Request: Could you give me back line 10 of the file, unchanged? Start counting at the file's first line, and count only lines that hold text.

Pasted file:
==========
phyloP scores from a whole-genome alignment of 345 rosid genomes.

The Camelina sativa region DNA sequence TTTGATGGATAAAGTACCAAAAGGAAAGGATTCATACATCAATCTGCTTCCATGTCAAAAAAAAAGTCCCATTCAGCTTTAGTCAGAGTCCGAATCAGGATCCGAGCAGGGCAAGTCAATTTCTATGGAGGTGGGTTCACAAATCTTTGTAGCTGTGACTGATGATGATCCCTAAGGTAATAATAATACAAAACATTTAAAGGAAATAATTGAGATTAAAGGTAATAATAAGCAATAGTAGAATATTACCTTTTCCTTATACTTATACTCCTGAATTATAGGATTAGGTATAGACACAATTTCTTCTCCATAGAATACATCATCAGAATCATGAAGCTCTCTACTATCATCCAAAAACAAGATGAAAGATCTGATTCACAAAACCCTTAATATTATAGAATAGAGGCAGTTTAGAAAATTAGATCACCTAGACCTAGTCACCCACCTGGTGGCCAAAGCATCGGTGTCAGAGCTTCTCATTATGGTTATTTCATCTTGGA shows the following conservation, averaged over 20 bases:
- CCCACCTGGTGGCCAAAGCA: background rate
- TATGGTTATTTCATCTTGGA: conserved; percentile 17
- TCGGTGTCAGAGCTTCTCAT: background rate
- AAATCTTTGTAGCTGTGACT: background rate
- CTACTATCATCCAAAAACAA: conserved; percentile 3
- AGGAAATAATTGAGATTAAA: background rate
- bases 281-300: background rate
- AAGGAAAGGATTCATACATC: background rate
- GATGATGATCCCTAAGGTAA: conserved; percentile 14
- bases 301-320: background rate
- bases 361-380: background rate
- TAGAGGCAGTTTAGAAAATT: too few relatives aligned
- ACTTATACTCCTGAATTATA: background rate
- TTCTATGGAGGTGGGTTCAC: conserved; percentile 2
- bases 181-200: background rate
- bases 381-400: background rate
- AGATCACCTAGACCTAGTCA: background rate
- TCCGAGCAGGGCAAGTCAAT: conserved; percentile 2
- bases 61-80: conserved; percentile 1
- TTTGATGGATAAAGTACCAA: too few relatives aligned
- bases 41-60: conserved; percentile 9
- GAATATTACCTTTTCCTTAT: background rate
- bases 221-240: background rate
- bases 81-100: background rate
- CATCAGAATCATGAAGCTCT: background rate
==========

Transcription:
- AAGGAAAGGATTCATACATC: background rate